Analysis: HUD plan would raise rents for poor by 20 percent

In this May 17, 2018 photo, Shannon Brown, 29, walks with her four-year-old daughter, Sai-Mya, in Charleston, S.C. Brown lives in public housing and could face a steep increase under a HUD proposal that would raise rents for millions of low-income individuals and families. (AP Photo/Juliet Linderman)

CHARLESTON, S.C. (AP) — Housing Secretary Ben Carson says his latest proposal to raise rents would mean a path toward self-sufficiency for millions of low-income households across the United States by pushing more people to find work. For Ebony Morris and her four small children, it could mean homelessness.

Pain, work and hope: The journey after stroke

Nate Hunsaker, left, works with Vernon Gaffner at RehabAuthority on May 30. Gaffner had a stroke in 2012 and comes to therapy twice a week to work on his flexibility and strengthen his right side to help maintain his mobility. The therapy sessions last about an hour and include a variety exercises and stretching routines. Monte LaOrange /

Editor’s note: Kelsey Pennock’s father, Scott Pennock, suffered a severe stroke in 2015 when he was 56, resulting in partial paralysis and severe aphasia.

Express Lab expanding

Certified Medical Laboratory Scientist George Cobos checks on blood samples at Express Lab. Courtesy photo

Getting lab work done on a patient’s blood is an important tool for doctors to diagnose illnesses and evaluate a patient’s health.

State revenue growth strong

Gov. C.L. "Butch" Otter poses for a portrait on Wednesday, January 17, 2018. John Roark/

Idaho’s state government continues to see robust growth in tax revenues driven by a strong economy. By the end of last month, the state had collected about $3.4 billion in tax revenue. And June tax revenue is generally a big chunk of annual revenue, ranging in the last few years between $300 million and $400 million. That puts Idaho on course for record tax receipts.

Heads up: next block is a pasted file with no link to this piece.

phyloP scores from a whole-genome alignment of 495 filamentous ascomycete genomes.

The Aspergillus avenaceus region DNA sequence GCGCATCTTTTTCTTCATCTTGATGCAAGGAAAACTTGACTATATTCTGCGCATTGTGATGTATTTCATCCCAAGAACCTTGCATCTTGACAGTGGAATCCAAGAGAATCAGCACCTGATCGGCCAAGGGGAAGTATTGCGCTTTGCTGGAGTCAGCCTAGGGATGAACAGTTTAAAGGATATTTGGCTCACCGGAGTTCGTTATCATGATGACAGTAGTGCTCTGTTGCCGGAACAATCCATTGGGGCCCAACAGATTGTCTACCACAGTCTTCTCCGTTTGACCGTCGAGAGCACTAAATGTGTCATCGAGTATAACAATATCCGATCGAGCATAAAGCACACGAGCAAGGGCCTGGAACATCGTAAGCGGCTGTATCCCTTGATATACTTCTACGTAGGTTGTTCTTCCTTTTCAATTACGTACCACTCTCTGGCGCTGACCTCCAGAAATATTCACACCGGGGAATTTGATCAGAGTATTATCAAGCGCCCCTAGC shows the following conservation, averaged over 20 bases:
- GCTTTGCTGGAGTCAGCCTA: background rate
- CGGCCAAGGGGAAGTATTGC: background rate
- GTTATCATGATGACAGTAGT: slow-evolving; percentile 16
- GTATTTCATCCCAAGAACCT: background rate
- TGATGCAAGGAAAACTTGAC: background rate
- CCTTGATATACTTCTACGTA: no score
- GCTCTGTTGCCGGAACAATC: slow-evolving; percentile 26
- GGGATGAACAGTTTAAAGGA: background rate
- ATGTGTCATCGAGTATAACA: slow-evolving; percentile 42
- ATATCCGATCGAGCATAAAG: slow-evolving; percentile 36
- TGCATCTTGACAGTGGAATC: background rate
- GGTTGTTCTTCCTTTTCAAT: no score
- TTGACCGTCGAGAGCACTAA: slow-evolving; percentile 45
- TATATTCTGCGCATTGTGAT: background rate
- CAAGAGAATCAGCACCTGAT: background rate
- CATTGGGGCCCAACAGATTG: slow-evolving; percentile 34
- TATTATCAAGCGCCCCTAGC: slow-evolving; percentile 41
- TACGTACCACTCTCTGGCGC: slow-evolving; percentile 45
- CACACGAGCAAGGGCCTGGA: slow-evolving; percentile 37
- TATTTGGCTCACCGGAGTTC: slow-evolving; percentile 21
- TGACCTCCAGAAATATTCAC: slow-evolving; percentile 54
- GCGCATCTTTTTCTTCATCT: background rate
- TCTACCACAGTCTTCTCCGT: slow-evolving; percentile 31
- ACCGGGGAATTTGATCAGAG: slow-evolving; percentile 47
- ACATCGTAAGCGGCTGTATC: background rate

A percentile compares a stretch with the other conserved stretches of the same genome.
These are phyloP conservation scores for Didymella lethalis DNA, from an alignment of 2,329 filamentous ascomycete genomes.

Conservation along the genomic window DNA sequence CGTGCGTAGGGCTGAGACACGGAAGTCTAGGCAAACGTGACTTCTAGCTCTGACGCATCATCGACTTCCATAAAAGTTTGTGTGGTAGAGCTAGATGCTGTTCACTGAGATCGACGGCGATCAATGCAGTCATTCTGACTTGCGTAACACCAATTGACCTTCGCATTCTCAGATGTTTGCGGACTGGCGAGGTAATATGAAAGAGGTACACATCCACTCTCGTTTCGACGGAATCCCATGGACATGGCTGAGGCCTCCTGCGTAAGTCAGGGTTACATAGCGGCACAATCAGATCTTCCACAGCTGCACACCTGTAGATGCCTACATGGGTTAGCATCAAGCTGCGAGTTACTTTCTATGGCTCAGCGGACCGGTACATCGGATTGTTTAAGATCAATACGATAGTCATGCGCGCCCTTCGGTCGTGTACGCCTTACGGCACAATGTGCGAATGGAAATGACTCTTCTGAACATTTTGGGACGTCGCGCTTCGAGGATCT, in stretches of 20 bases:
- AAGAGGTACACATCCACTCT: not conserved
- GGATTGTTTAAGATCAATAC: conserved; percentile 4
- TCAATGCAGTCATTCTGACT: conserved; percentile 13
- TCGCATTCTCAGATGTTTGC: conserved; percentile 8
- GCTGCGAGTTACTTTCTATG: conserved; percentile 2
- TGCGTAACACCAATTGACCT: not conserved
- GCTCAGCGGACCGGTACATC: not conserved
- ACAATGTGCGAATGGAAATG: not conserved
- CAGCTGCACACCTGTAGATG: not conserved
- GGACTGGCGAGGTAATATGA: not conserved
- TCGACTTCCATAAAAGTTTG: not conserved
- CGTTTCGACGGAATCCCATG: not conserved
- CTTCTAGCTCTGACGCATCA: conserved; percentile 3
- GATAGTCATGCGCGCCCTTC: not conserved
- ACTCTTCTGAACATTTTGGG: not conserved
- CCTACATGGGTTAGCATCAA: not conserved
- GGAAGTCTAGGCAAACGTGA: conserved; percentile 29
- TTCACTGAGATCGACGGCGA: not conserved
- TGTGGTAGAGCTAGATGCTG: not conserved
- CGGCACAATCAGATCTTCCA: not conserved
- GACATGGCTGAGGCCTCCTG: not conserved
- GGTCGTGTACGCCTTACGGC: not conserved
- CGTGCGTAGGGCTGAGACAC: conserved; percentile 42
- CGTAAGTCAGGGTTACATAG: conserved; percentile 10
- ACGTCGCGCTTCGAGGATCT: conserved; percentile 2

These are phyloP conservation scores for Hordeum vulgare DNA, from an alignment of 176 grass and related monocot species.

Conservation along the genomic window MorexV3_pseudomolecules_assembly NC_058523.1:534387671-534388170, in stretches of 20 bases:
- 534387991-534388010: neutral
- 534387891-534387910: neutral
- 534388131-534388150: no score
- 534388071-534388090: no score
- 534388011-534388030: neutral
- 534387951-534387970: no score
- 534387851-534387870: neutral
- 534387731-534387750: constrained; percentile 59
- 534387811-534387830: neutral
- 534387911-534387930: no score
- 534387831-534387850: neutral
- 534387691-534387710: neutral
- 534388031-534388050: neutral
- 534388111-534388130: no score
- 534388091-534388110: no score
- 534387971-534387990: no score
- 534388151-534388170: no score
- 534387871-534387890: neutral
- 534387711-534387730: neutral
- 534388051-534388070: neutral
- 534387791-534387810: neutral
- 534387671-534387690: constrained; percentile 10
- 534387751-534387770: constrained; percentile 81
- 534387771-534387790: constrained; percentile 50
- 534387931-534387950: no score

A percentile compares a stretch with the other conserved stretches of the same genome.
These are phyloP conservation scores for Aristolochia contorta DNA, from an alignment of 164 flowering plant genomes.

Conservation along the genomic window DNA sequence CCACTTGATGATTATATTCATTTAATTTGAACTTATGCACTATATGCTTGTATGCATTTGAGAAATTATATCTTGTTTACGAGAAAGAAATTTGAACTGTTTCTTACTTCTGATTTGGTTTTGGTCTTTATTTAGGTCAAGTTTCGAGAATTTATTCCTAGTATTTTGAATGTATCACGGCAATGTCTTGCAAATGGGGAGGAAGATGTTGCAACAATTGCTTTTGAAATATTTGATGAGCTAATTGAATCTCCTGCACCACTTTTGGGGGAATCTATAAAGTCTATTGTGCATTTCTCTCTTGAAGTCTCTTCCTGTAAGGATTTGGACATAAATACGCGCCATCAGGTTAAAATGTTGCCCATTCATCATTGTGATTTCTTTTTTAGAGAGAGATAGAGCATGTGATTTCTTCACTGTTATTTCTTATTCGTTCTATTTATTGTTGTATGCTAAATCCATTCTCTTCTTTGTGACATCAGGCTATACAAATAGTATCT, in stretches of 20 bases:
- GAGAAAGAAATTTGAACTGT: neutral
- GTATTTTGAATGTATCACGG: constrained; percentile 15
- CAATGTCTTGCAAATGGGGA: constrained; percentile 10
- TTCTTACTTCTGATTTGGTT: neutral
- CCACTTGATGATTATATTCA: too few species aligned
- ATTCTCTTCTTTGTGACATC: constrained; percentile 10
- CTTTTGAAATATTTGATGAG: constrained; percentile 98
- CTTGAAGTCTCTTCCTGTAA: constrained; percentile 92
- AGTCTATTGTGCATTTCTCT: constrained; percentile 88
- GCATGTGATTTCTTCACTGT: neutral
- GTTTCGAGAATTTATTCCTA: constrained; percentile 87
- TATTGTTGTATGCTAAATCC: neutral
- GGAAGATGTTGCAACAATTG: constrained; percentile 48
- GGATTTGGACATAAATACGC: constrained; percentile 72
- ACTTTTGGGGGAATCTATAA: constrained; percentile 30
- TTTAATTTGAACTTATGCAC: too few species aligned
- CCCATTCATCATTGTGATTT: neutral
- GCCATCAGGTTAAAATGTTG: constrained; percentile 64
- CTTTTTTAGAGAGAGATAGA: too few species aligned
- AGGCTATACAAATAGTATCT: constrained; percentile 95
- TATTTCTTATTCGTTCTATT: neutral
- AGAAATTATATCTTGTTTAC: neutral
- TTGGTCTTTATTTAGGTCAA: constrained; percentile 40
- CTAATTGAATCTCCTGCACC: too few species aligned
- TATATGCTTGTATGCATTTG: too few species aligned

‘Zoo Tots’ class teaches kids through animal interaction

Oliver Kugelman, 4, pets a goat Friday during the Zoo Tots program at the Idaho Falls Zoo at Tautphaus Park. John Roark/

A 4-year-old with blonde hair and a backwards red baseball cap exclaims, “I love yaks!” as he glues ears onto a paper plate for his yak mask. A girl wearing a blue “Frozen” shirt smiles as she pets Elsa the white ferret. Another girl laughs as she repeats the big word “domestic” out loud to her mom.

Yellowstone experiences busy May

Tourist traffic backs up at a Bison Jam in Yellowstone National Park’s Hayden Valley on Aug. 25. The park recently had its busiest May on record. National Park Service / Jacob W. Frank

As eastern Idaho’s “Gateway to Yellowstone,” Idaho Falls experiences the impact of Yellowstone National Park tourism, and this year, the park had its busiest May on record. 

As trade fears grow, U.S. states reach out to companies

In this May 11, 2018 photo, Sakae Casting Co. President Takashi Suzuki shows samples of his company's casting products in his office in Hachioji, in the outskirts of Tokyo. President Donald Trump’s trade relations with Tokyo are testy, but Idaho gave Suzuki a warm welcome. Suzuki, whose company manufactures aluminum parts used for cooling batteries and semiconductors, first went to Silicon Valley looking for opportunities. But that was where everyone went, making for tough competition. (AP Photo/Yuri Kageyama)

HACHIOJI, Japan — President Donald Trump’s trade relations with Tokyo are testy, but Idaho gave Takashi Suzuki a warm welcome.



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